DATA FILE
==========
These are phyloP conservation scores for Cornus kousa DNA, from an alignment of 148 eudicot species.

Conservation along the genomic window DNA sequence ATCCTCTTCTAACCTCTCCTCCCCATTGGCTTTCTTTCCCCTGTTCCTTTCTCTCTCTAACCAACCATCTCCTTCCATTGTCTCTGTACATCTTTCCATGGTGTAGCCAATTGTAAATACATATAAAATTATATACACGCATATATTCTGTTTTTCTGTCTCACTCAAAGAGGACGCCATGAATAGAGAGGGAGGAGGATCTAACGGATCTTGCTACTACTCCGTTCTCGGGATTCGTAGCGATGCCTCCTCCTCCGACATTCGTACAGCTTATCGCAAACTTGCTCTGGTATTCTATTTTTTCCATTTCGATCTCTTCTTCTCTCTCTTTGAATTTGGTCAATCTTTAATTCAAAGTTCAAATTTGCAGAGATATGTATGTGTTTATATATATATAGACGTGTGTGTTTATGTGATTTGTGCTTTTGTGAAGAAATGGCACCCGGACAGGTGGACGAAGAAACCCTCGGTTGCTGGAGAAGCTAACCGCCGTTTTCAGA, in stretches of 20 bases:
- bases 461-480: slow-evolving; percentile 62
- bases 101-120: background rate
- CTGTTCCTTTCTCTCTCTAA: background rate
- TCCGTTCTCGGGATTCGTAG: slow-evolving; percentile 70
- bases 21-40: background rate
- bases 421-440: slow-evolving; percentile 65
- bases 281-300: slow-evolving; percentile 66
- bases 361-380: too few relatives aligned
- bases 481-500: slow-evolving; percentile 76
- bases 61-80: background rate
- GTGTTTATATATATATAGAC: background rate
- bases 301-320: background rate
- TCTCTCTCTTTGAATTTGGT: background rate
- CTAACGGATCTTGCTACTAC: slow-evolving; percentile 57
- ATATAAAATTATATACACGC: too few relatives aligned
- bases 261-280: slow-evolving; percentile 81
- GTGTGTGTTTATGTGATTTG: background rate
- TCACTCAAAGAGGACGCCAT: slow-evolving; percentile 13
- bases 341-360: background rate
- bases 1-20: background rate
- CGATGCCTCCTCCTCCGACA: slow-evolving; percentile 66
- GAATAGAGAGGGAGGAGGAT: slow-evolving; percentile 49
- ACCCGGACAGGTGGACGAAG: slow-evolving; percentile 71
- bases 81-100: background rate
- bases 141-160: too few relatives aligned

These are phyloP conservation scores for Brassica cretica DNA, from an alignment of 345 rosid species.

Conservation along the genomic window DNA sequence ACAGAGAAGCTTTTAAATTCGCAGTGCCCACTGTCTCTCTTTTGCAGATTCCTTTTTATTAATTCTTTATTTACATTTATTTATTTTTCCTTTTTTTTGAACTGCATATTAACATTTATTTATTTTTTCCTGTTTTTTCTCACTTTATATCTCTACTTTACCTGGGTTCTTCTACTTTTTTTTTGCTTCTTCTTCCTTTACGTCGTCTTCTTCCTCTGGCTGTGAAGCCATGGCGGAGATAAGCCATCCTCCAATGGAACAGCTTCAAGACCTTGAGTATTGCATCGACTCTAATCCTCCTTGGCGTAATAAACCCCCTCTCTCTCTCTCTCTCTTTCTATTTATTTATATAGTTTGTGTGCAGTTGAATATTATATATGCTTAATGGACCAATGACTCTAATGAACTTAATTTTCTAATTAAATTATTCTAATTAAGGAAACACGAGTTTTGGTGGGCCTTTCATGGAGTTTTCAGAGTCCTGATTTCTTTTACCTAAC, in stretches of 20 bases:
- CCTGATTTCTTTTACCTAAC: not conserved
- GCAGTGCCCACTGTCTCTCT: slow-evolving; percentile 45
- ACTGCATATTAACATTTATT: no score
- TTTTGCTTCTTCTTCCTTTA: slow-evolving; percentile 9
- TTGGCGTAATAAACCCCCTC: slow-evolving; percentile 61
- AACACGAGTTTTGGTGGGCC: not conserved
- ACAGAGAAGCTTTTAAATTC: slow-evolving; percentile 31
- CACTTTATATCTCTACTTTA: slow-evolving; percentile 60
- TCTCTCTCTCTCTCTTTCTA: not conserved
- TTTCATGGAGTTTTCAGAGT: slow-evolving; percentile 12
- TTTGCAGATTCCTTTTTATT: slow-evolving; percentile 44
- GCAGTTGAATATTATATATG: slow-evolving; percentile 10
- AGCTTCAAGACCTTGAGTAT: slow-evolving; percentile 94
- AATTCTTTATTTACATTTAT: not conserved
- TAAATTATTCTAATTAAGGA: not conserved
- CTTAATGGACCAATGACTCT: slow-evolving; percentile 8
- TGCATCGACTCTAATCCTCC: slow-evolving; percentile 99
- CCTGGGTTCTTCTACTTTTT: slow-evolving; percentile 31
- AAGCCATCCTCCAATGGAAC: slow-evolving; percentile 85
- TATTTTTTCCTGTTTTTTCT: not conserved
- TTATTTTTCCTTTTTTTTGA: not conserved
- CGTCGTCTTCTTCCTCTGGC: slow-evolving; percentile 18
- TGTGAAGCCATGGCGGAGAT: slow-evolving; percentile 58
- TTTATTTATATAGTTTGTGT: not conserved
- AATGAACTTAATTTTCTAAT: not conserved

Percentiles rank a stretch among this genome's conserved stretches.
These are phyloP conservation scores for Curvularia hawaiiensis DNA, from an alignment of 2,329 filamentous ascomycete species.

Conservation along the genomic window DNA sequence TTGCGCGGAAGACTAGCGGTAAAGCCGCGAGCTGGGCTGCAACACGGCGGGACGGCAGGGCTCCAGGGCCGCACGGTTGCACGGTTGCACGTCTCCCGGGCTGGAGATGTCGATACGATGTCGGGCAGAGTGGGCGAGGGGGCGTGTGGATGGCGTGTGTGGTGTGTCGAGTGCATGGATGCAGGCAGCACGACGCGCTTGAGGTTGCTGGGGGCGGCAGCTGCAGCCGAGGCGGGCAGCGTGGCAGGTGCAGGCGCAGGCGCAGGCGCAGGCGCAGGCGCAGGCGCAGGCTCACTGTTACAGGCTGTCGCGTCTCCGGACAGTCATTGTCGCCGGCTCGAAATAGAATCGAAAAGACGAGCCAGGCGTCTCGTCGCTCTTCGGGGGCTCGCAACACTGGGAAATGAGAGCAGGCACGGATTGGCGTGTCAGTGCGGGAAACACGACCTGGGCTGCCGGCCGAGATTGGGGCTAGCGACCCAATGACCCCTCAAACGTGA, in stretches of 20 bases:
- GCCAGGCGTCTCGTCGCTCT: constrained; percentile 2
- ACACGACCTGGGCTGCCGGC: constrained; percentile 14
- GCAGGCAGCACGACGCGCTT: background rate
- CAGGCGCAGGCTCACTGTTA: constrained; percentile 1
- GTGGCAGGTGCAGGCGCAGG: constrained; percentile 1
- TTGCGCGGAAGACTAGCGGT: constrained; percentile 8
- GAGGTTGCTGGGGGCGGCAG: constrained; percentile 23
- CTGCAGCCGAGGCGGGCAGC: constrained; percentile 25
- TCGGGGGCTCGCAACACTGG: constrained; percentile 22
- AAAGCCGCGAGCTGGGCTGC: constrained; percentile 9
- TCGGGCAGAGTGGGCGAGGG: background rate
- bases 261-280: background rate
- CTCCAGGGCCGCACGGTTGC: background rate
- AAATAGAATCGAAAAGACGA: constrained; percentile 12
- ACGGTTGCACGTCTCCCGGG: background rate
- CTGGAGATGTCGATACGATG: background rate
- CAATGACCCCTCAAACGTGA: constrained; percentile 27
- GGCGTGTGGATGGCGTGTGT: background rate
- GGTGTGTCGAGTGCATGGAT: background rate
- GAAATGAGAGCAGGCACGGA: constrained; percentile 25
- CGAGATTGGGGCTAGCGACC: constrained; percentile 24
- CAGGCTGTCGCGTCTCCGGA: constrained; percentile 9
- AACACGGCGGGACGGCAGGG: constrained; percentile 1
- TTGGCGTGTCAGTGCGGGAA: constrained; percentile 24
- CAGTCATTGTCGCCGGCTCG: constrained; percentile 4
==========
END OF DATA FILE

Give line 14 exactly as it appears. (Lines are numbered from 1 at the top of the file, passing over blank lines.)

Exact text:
- bases 301-320: background rate